6HWbNHN-show-poster2x3-c7tgE2Y.png

Artbound

Start watching
MJ250sC-show-poster2x3-Bflky7i.png

Tending Nature

Start watching
Southland Sessions

Southland Sessions

Start watching
Earth Focus

Earth Focus

Start watching
5LQmQJY-show-poster2x3-MRWBpAK.jpg

Reporter Roundup

Start watching
City Rising

City Rising

Start watching
Lost LA

Lost LA

Start watching
Member
Your donation supports our high-quality, inspiring and commercial-free programming.
Support Icon
Learn about the many ways to support KCET.
Support Icon
Contact our Leadership, Advancement, Membership and Special Events teams.

Hiker Takes 2,600 Selfies Along the Pacific Crest Trail

Support Provided By

The Pacific Crest Trail, from the southern point on the Mexico border, to the northern-most point on the Canadian border, runs approximately 2,660 miles. The range in elevation on the hike goes from sea level to a peak of 13,153 feet at Forester Pass in the Sierra Nevada. Walking the entire whole journey takes hikers through 25 national forests and seven National Parks. The whole thing takes roughly six to eight months to complete. If one is doing the hike solo, it's a whole lot of time to spend with oneself.

Hiking enthusiast Andy Davidhazy decided to break up the time a bit by pausing, posing, and taking a photo of himself at every mile. And as he wrote on his blog, this habit had a profound effect on his journey:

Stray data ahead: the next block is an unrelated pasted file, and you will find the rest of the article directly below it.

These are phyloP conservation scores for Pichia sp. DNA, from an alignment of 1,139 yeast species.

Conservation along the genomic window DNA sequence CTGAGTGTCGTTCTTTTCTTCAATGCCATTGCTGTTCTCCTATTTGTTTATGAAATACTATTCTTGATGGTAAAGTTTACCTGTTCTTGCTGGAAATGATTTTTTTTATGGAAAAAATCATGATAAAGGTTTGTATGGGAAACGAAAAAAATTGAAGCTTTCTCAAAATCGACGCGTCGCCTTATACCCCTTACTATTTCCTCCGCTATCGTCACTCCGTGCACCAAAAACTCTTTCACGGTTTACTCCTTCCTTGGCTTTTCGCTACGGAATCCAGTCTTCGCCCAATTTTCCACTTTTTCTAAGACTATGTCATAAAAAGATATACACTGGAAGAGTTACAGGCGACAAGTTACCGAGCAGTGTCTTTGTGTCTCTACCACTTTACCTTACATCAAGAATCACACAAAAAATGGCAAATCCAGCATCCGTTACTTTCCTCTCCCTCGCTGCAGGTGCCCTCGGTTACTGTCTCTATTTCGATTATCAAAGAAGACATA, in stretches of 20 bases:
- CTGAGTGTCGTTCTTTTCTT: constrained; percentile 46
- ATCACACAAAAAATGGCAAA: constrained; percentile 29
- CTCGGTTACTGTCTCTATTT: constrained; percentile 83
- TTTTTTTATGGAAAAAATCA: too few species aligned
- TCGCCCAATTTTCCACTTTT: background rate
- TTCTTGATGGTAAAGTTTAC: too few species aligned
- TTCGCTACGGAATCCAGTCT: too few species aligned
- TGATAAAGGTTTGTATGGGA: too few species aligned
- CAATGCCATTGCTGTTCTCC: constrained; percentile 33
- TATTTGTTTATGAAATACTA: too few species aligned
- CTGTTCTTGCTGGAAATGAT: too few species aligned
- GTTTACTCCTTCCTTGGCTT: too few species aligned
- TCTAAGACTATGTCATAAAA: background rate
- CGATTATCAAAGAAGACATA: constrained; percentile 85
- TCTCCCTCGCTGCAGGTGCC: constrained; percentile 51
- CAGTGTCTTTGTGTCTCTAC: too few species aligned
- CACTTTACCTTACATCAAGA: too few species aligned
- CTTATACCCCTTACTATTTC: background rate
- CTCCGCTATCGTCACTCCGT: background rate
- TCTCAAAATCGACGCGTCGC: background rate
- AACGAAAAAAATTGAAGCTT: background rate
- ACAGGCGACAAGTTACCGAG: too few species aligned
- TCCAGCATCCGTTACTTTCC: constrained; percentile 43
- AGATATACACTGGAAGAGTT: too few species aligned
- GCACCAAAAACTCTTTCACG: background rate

The process of stopping to take a picture every mile had a big impact on the actual experience of doing the hike. I had to be well-aware of where I was at all times, which was quite distracting in that it took me out of the moment and made it difficult to maintain good momentum. Though I suppose it was nice to have something to occupy my thoughts with as well.

After finishing the trail, Davidhazy sat himself down at his editing bay for about 200 hours, and turned the 2,660 photos into a time-lapse video. Here it is:


Support Provided By
Read More
The landscape at Whitewater Preserve

Where to Explore the Coachella Valley Outdoors (Before It Gets Too Hot)

Whether you’re an off-roader, a two-legged trekker or even an earthquake tourist, here are five great outdoor destinations in the Coachella Valley — no festival pass needed.
Exterior of the Troubadour in West Hollywood.

12 Fascinating Bikeable Spots to Explore in WeHo’s Rainbow District

Whether you’ve got your own wheels or need to borrow some, here are some fascinating points of interest along the first mile of West Hollywood — from intriguing public art to a cornucopia of architectural styles, and even some rock and roll history.
Two rows of colorfully lit Christmas trees at Hikari – A Festival of Lights at Tanaka Farms. | Sandi Hemmerlein

Six SoCal Holiday Lights Drive-Thrus and Drive-Bys for 2020

Haul out the holly and fill up the stockings. We need a little Christmas! Here are some of the best drive-thru holiday experiences in Southern California.